How to Prospect Using Combined Power of LinkedIn and Twitter
Simple. Try networking and nurturing a relationship with social media. This article will help you prospect using the power of LinkedIn and Twitter (together).
#1: Get Your House in Order First
First, you need to do some housekeeping before you put yourself forward, and by that I mean clean up your LinkedIn profile. Take a good hard look at it and ask yourself the following:
- Does my professional headline say exactly what I do, does it contain key search terms, is it a little bit creative and does it make use of the full 120 characters?
- Have I made use of the three free hot links to different pages of my site or sites?
- Does my summary fully convey what I do, why a prospect should use me, and what my point of difference is?
- Do I include some great recommendations from my clients?
When you tweet these four areas, you stand out from the crowd a little. The summary is the most important part of your profile after your recommendations, so take the time to get it right.
Don’t be tempted to write it in the third person; write it as yourself. After all, people want to find out more about you, which is why your prospects are using LinkedIn for intelligence and looking at your profile.
Go Over to Twitter
Now hop over to your Twitter page and make sure that the information in your profile has a similar message. It is OK to add a bit more personal stuff to your Twitter page as it is a little more social than LinkedIn, but if you want to network for business, you probably want to keep it mostly professional.
#2: Leverage the Power of LinkedIn Groups
So how do you network with that executive you have in your sights? Let’s say her name is Jill.
First, find out what groups she has joined on LinkedIn and join one of those groups.
Add value to her world by starting a discussion on a topic she would be interested in contributing to if possible. What better way to show your knowledge in a given area and raise your profile at the same time?
Try to contribute in some way to any discussions that she might be taking part in. Have she asked any questions in the Answers section that you could help her with?
In doing this, you are simply putting yourself on her radar, letting her know you exist.
#3: Find Out if Your Prospect Is on Twitter
Take a look at her profile and see if she has added her Twitter username into the Twitter field. Follow her on Twitter too.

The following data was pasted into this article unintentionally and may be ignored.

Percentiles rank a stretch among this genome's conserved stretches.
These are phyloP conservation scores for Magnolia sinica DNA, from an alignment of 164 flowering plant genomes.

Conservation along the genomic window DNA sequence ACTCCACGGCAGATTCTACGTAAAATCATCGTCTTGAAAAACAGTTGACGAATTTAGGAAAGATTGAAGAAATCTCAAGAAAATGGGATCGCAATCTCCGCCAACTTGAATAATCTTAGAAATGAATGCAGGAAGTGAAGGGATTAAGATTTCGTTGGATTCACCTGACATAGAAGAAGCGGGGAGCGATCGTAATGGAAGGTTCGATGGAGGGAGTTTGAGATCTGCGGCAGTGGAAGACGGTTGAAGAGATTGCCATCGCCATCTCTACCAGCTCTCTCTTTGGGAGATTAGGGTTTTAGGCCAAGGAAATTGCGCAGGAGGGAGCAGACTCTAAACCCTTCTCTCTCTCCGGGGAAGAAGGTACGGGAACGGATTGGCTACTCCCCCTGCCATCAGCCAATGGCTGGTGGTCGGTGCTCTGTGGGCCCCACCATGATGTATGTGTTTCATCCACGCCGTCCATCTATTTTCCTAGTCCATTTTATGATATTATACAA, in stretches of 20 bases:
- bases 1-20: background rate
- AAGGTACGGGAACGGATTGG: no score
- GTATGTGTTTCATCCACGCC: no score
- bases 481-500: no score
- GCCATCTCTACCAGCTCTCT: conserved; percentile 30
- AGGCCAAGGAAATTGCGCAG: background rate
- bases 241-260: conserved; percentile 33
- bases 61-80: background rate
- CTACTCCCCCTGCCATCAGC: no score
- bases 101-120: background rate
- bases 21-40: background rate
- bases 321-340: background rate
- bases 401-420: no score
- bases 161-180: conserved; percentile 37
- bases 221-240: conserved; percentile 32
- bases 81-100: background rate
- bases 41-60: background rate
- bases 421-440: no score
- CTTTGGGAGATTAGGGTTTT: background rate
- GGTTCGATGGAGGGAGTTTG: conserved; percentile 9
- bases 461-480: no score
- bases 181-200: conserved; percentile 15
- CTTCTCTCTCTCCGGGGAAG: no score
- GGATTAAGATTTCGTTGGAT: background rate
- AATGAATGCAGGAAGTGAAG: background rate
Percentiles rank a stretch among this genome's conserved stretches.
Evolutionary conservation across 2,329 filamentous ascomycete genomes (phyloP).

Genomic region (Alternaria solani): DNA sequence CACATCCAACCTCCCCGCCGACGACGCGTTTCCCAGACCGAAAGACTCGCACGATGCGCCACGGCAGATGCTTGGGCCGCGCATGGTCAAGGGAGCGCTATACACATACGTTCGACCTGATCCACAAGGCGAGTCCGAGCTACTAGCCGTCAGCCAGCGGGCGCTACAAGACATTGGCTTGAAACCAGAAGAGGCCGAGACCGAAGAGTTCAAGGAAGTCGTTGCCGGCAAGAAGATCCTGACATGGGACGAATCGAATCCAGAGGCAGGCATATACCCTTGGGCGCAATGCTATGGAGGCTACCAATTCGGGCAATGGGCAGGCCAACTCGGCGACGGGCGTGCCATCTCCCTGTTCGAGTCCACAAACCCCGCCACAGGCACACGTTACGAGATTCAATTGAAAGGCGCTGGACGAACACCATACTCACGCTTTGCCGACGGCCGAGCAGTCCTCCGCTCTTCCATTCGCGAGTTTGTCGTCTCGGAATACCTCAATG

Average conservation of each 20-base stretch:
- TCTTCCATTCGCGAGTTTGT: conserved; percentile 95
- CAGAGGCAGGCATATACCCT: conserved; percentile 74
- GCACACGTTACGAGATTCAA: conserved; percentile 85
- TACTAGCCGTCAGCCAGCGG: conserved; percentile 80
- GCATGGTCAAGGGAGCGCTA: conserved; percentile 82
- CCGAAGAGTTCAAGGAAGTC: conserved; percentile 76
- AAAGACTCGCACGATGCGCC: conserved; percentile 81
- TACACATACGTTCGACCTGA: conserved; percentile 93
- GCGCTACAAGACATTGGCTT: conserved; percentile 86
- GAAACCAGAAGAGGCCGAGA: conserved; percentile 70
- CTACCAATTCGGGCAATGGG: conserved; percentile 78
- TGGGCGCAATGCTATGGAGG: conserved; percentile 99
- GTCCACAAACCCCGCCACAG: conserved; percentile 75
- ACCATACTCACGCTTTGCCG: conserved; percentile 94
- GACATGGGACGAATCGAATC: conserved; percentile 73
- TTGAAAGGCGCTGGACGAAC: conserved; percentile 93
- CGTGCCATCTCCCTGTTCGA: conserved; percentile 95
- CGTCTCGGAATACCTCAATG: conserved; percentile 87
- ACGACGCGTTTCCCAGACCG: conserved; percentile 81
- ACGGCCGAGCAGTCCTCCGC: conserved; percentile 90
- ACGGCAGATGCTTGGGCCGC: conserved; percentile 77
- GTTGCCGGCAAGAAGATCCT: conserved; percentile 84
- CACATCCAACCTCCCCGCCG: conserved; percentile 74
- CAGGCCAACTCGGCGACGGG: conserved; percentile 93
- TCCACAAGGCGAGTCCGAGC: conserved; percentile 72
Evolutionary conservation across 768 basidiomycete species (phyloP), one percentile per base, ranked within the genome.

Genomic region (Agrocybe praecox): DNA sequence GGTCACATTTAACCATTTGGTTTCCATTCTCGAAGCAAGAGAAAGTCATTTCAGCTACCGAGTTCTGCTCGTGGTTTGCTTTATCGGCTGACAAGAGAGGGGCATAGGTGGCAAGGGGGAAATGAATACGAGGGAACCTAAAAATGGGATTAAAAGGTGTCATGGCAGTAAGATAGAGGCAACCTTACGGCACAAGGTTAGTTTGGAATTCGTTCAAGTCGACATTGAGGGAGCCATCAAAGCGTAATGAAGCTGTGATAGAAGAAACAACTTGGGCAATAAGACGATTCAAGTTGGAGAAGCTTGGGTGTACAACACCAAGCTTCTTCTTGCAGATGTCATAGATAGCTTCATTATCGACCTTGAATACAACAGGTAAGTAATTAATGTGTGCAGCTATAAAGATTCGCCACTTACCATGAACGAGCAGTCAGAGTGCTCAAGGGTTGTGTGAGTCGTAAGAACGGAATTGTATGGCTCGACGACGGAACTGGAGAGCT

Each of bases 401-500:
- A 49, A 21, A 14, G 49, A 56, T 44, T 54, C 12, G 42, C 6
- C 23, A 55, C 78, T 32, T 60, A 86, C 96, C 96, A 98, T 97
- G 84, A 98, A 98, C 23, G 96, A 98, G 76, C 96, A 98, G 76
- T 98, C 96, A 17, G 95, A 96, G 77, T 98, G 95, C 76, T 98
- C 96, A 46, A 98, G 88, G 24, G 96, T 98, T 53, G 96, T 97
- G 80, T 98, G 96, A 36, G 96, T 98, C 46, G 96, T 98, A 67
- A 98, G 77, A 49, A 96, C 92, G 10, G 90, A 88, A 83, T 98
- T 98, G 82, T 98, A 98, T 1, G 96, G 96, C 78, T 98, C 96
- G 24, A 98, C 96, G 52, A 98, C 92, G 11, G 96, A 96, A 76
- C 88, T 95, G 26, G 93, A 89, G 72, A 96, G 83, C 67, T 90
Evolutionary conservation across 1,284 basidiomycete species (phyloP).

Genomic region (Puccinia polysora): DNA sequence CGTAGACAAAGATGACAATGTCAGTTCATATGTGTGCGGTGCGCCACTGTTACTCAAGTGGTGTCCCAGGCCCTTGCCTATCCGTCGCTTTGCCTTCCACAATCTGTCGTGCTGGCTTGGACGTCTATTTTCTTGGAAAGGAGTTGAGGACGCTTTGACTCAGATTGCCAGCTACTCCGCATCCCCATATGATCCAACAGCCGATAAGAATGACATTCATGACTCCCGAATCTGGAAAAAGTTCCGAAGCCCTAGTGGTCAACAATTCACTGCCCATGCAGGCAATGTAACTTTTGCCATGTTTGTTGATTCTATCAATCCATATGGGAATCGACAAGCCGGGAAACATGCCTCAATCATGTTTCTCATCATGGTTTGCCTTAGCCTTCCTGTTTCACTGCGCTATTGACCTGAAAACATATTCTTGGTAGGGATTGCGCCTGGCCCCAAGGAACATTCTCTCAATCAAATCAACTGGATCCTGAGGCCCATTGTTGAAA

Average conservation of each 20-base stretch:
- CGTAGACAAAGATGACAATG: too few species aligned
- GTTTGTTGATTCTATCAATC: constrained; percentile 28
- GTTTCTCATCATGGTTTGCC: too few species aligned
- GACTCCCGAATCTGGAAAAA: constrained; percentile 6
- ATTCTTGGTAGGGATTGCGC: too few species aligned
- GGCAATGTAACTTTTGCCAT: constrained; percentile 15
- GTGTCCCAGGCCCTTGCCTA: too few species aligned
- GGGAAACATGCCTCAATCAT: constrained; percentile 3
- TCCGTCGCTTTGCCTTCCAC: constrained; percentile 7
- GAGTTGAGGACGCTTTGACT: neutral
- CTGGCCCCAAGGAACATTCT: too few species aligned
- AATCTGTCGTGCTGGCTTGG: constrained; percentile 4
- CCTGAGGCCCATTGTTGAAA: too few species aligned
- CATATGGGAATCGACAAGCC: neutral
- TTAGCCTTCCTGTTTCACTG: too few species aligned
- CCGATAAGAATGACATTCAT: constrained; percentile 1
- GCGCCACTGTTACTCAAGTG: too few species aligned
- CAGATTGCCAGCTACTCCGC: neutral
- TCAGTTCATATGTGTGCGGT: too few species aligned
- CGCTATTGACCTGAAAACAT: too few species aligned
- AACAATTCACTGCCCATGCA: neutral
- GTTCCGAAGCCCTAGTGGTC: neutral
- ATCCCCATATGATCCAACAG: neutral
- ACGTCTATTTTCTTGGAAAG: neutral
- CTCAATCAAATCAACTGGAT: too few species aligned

LinkedIn automatically links to the Twitter account if it has been filled in on your prospect’s profile page, making it really easy to follow her with the Tweets application.
To add this cool LinkedIn app, simply go to the Application directory under the “More” menu at the top and add “Tweets.” From there you can see the connections you are already following, and also the ones you are not.
You can even add them all into a Twitter list called LinkedIn Connections and each time connections add their Twitter name into the Twitter field, it will automatically update the Tweet list for you. If you are following them, it will update your Twitter list too.
What if they haven’t filled in the Twitter field?
Once you are following them, either add them to a Twitter list you have created so that you can easily see each Tweet, or you may want to give them their own column, say “LinkedIn Connections,” using Tweetdeck to make it even easier to see what they are tweeting.
When the opportunity comes along for you to contribute to the conversation or you find something they have posted to be worth retweeting, do so. Don’t wait for them to start a conversation on their topic of expertise. It may only be something simple like a conversation on football or the weather; it doesn’t really matter. The point is you are chatting. Put yourself back on their radar again.
#4: Take the Communication Offline
Everyone knows that the best way to network is face to face, but networking online gives you a starting point and makes the world a very small place. What you now have to do is go to the next level and take it offline. When the time is right, organize a coffee catch-up, and take it from there.
The great thing here is that you have already started to build a relationship, and so when you do finally meet, the hard work has been done. You have turned a cold relationship into a warm one, and probably found some common ground for your first offline conversation.
Of course your style and content will also play a big factor, but the basic principles above do work, and have indeed worked for me.
I would love to hear your thoughts on this simple process and for you to share your success stories. Leave your comments in the box below.